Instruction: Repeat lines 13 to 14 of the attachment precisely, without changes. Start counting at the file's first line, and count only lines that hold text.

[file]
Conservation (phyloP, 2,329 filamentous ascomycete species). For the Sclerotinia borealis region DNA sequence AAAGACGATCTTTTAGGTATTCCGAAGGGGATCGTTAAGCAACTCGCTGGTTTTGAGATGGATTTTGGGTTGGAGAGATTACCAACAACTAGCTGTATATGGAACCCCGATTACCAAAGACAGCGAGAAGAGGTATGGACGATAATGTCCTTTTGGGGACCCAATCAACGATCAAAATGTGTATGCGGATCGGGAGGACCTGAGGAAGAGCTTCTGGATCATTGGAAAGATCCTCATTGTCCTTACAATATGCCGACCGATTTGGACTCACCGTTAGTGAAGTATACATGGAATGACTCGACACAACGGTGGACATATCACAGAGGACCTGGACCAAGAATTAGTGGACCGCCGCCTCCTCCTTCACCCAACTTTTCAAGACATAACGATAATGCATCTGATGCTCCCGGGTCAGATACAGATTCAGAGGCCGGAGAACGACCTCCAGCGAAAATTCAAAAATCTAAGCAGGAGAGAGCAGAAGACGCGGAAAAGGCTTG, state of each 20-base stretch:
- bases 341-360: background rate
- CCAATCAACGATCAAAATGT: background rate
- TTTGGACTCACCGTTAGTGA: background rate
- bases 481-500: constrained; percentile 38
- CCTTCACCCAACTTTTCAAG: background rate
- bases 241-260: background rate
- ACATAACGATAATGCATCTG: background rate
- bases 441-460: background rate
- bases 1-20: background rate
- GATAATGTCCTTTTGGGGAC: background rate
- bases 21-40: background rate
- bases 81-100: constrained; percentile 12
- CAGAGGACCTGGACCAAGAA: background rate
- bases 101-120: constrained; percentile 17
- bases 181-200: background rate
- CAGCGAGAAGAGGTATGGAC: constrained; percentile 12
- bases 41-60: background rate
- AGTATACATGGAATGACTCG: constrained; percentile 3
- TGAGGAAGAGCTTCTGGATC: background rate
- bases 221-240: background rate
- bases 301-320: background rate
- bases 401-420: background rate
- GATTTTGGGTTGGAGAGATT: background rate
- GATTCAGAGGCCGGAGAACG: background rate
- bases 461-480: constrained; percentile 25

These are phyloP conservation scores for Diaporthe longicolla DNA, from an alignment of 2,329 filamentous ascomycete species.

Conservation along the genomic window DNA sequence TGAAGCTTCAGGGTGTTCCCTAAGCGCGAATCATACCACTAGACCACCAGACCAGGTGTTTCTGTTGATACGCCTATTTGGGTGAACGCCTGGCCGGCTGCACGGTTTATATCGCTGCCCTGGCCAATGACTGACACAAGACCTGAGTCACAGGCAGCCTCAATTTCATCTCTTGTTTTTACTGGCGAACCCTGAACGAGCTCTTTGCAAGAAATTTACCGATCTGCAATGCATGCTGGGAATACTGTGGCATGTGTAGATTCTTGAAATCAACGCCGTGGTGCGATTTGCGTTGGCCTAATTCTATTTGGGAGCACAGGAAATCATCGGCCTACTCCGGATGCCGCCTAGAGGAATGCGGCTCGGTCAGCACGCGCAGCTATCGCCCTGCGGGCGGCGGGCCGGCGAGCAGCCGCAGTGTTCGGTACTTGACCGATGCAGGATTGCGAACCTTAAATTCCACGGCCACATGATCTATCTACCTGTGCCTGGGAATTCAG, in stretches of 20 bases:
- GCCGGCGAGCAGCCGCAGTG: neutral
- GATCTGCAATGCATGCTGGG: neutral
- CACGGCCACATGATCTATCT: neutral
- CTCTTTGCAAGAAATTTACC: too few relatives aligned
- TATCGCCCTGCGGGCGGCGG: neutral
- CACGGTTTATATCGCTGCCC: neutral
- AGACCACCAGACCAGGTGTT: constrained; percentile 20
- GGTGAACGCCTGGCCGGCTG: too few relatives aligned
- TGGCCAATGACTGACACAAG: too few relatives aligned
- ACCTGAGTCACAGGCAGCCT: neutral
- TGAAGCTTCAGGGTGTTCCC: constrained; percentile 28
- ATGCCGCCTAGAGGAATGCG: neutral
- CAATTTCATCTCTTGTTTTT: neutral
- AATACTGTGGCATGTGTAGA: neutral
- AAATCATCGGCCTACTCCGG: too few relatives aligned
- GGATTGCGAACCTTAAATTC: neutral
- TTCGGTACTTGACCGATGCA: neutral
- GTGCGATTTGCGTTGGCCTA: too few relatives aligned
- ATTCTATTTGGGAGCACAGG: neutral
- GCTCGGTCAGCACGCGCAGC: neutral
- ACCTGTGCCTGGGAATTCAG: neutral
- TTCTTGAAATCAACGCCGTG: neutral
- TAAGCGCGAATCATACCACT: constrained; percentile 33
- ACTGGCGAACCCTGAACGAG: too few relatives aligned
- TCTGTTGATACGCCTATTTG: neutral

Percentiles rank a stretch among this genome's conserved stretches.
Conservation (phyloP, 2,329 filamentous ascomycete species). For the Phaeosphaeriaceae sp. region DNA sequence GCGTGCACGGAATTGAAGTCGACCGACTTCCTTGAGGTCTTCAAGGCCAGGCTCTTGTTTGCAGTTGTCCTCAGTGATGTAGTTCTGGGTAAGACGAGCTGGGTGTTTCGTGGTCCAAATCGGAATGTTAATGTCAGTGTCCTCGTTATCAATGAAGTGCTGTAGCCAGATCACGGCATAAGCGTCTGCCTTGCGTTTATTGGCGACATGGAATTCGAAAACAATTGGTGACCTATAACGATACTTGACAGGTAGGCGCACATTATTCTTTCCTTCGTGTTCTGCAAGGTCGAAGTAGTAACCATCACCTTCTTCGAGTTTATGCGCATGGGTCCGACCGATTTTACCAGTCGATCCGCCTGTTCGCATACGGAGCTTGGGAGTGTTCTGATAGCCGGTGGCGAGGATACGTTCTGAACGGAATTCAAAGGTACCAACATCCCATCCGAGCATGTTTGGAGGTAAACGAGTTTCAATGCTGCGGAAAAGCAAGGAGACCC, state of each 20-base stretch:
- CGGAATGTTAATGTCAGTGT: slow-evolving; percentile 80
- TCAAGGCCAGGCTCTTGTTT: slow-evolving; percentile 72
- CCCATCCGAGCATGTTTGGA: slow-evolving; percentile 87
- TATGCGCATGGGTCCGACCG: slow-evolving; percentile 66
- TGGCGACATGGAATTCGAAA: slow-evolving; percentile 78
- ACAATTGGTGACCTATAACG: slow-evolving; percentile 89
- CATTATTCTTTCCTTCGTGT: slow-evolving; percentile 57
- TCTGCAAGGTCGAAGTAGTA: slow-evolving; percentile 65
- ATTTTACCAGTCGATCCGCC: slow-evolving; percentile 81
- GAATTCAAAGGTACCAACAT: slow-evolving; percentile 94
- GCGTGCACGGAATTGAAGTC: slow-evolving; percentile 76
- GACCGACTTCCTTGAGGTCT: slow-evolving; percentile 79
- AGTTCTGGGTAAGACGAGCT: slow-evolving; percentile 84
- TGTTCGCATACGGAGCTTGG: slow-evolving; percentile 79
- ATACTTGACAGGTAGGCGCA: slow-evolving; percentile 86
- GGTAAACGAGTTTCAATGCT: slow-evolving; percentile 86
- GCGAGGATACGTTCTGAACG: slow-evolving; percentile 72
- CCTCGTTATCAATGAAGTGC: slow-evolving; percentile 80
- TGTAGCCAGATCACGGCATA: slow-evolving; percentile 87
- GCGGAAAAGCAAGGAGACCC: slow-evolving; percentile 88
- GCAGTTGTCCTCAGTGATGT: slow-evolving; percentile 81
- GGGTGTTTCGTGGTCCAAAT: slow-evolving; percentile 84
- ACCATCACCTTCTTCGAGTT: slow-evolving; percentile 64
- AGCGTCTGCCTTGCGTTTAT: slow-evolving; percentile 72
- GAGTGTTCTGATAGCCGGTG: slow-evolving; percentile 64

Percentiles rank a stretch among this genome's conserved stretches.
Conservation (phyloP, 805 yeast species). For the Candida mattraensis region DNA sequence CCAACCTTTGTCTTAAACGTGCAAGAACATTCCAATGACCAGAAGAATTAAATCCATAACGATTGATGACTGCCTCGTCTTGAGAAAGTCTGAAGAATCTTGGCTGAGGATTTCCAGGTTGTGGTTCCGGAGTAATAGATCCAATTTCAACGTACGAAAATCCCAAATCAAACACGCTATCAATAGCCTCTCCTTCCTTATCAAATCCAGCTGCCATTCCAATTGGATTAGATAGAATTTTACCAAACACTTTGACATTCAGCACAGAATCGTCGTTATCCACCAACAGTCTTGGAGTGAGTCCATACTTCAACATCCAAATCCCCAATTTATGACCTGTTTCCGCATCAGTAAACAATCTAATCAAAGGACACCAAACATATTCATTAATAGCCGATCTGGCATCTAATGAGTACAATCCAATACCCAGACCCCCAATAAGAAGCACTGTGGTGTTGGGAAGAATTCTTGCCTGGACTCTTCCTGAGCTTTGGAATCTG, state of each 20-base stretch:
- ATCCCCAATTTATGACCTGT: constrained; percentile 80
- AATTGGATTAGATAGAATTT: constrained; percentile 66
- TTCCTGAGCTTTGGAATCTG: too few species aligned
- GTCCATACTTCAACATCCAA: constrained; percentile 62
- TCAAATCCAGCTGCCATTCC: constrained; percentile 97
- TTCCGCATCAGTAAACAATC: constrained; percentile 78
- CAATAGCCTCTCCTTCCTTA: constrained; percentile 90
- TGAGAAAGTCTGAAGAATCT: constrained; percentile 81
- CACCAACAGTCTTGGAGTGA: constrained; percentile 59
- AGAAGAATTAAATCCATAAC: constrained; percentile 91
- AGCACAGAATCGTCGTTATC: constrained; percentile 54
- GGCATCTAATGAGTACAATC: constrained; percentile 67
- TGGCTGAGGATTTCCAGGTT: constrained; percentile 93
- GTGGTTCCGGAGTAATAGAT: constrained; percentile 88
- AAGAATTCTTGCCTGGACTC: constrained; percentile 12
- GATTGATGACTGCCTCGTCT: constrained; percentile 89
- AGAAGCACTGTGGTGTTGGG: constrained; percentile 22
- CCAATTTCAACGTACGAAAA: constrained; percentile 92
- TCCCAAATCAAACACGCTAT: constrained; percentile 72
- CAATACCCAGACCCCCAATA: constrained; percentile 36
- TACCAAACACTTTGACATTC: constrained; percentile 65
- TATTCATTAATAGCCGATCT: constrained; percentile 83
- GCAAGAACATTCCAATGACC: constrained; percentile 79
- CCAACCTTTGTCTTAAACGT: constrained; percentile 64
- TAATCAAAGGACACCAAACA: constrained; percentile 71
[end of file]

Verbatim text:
- bases 81-100: constrained; percentile 12
- CAGAGGACCTGGACCAAGAA: background rate